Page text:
Buffeted by natural disasters like floods, plagued by droughts, Odisha is fighting back with innovations and new agricultural practices to keep food in its cooking pot. And since rice is the staple in most parts of the state – of the 61lakh hectares of cultivated land, 44 lakh hectares are under paddy – the majority of interventions have focused on rice cultivation.
Food security of local communities is an outcome of availability, access and absorption. Food availability is crucially linked to agricultural production, which has been impacted in many region of the state by climate change. That’s where the challenge to keep the paddy lands cultivated in times of extreme weather is a tough one and often it is women who are in the vanguard of this battle being waged far away from the national gaze. Women like Santi Khanda, 45, of Balabhadrapur village, which lies 110 kilometres from the district headquarters of Nayagarh, and is home to just 27 tribal families. The livelihood of these families have traditionally comes from one annual rain-fed paddy harvest.
In 2011, when the rains failed in 17 out of 30 districts in Odisha, drought loomed large for a second year in succession, and Khanda’s district of Nayagarh was one of the worst affected. After an initial spell of rain in the first week of June, the skies dried up and yielded not a drop until the second week of July. Since most of these poor farmers had started sowing seedlings by mid-June, they were left high and dry. With no follow-up rain, transplantation could not be done on time.
Fortunately, Khanda was trained in cultivating paddy using the System of Rice Intensification (SRI) method, popularised by non-profit organisations in the state, including the Centre for World Solidarity (CWS), which is supported by the Odisha government’s Panchayati Raj department. Thanks to Khanda’s industry, she was able to supplement food for her family of five by harvesting 30 kilos of paddy from her four decimal land holding (1 acre is 100 decimals) despite the erratic rains.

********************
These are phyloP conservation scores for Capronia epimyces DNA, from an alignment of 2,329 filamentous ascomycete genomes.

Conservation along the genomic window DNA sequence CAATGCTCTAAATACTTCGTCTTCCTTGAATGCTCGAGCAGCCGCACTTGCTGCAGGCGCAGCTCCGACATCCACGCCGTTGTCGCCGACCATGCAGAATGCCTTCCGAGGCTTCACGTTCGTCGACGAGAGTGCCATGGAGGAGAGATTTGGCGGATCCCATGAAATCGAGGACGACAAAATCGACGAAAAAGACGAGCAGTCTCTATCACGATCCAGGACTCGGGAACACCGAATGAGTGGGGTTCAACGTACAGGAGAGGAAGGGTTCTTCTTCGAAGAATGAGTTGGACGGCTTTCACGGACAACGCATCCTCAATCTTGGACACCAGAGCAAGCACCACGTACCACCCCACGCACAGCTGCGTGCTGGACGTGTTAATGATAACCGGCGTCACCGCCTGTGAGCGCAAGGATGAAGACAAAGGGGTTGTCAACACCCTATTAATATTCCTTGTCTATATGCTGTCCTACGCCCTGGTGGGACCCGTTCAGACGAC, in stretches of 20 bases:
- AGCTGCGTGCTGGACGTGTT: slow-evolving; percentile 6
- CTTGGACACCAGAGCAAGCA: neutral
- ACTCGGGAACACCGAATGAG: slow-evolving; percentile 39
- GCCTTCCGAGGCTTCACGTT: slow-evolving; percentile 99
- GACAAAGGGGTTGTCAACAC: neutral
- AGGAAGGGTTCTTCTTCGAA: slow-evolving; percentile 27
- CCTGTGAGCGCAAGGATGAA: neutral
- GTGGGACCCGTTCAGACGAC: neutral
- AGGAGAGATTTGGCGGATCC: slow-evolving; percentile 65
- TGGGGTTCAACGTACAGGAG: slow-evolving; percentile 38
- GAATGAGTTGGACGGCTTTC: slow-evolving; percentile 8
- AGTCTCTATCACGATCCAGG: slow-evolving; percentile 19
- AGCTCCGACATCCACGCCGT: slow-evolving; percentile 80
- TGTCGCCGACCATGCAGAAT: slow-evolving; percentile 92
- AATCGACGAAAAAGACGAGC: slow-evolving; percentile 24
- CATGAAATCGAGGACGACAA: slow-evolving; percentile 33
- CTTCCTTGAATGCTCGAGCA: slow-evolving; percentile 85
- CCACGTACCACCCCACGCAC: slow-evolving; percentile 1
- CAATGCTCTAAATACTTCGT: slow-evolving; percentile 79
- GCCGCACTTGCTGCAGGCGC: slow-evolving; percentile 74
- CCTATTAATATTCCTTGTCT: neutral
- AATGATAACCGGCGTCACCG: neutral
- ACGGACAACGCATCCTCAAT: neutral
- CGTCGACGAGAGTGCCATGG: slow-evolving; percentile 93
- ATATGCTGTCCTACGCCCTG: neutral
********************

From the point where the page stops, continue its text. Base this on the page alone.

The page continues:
Her success has attracted notice. Today, Khanda has become a village level leader of sorts, guiding other farmers in SRI and organic farming. “I will encourage all the farmers here to adopt SRI on their land,” she says. Many already have. In the neighbouring village of Godipalli, 190 farmers who opted for SRI method for their recent sowing operations are happy. “Ame dhana karu thilu, kintu emitia dhana kebe kari na thilu (we are paddy farmers but had never used this method),” they reveal.
So how does SRI work? Under it, single 12-day-old seedlings are transplanted at a precise spacing of 25-sq cm. Each plant is thus allowed to grow to its full potential, sending out up to 60 to 150 shoots. This leads to the maximisation of grain bearing potential since healthier plants develop more grain bearing stems. This method entails a saving of water because only the roots are required to be kept moist. Fertiliser, too, is applied only to the roots and not all over the cultivated area. In other words, this method requires less water and fertiliser but yields more in contrast to conventional paddy cultivation practices, which raise seedlings in flooded nurseries for up to 30 days before transplanting them. With no regular spacing between these clumps of plants, the fields in the conventional method need to be inundated with water.
In 23 out of 30 districts in Odisha, the SRI method has already been introduced, as compared to 246 out of 564 districts at the all-India level, according to the Directorate of Rice Development, Patna, Bihar. Globally, the SRI method of cultivation is now used by farmers in 40 countries including India, with the central government having included it in its National Food Security Mission since 2009.